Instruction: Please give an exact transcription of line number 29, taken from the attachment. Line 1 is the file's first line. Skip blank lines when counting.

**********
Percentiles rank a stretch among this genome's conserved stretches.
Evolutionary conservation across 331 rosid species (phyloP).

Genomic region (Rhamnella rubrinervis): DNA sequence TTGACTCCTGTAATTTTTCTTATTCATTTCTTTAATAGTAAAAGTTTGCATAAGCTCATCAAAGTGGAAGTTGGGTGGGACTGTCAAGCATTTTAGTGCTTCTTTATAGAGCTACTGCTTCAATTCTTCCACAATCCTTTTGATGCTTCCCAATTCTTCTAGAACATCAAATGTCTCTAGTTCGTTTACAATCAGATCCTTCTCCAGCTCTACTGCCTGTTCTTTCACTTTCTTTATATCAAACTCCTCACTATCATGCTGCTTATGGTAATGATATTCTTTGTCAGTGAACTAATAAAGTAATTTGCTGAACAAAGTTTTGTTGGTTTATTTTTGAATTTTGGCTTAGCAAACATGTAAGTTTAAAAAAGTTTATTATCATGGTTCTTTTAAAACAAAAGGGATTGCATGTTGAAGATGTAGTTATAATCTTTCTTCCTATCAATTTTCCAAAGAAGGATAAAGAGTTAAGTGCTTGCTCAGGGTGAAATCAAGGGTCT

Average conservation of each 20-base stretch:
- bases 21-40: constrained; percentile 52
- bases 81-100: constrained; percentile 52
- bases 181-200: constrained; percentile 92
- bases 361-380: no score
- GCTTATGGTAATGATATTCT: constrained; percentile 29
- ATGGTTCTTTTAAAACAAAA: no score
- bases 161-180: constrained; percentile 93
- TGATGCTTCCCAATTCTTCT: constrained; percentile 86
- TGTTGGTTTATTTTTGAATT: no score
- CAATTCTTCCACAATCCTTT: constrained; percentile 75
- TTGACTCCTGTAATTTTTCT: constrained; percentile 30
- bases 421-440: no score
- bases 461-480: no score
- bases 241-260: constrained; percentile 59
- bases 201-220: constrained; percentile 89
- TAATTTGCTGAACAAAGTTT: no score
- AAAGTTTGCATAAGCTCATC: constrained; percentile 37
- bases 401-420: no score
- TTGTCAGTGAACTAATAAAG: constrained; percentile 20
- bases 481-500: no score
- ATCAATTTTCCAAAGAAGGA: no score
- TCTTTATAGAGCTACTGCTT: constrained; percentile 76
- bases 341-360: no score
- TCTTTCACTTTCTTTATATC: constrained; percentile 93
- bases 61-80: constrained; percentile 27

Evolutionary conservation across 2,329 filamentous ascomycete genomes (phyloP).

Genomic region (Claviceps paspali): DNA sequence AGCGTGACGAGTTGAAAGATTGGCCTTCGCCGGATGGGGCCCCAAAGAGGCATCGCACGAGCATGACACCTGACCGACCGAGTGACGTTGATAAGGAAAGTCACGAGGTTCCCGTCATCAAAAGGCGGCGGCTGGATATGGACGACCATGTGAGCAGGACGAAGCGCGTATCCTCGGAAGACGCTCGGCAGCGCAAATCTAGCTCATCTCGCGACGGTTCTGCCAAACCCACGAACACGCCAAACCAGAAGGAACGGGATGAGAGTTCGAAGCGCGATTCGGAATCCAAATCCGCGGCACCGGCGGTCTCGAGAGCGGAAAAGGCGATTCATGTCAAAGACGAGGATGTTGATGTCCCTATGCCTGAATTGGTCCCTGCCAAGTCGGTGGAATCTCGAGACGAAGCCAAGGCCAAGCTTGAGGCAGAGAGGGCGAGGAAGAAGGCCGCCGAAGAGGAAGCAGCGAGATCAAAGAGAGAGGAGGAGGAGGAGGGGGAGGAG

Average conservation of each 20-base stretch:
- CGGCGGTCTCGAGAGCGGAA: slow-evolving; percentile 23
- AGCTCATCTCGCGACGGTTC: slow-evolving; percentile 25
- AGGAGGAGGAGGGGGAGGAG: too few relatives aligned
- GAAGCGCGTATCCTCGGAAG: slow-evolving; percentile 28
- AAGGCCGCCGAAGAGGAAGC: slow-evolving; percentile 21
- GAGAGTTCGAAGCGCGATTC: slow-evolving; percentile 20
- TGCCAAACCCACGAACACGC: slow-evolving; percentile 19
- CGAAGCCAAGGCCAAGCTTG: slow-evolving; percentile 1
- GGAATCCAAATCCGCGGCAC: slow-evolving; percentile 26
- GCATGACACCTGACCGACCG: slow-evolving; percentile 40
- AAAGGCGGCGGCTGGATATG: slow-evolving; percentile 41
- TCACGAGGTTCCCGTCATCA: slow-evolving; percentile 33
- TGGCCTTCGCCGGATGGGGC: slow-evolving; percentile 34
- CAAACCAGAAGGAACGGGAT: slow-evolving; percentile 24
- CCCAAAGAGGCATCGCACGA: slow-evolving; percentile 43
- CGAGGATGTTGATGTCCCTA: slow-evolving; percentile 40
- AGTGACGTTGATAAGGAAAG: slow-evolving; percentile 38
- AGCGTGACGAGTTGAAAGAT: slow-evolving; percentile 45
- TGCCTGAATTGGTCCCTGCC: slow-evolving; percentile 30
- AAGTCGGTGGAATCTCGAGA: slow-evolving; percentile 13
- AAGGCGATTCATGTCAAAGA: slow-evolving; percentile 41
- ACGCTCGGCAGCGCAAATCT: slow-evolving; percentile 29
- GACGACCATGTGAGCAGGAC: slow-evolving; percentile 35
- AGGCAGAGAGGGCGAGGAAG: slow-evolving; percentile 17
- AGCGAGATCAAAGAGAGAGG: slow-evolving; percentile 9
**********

- bases 61-80: constrained; percentile 27